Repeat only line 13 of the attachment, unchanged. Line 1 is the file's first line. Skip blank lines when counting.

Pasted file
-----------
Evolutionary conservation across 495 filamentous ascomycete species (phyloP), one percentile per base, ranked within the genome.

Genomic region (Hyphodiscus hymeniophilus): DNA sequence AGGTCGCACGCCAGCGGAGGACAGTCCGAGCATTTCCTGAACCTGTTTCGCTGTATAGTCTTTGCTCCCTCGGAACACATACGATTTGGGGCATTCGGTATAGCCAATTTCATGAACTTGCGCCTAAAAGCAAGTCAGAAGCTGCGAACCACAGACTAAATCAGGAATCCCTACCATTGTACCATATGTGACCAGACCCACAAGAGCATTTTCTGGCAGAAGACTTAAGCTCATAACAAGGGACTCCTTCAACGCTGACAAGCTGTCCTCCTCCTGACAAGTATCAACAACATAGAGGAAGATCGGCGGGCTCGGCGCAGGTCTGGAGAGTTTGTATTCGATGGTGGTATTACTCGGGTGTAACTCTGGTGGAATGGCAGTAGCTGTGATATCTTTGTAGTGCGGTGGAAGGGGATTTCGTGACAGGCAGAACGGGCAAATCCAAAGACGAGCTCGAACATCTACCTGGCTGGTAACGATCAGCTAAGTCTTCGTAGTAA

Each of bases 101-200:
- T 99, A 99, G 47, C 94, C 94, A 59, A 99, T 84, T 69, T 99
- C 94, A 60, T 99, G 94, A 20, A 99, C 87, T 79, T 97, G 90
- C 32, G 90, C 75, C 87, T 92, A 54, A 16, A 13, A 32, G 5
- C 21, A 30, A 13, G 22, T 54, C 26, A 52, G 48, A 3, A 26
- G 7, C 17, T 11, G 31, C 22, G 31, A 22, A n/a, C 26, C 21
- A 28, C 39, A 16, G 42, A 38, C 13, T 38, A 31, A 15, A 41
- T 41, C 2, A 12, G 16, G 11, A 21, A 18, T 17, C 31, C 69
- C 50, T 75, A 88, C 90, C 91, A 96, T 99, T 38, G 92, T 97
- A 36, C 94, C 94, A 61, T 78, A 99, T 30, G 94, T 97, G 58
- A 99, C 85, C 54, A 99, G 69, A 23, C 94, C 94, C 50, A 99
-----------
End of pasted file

- A 99, C 85, C 54, A 99, G 69, A 23, C 94, C 94, C 50, A 99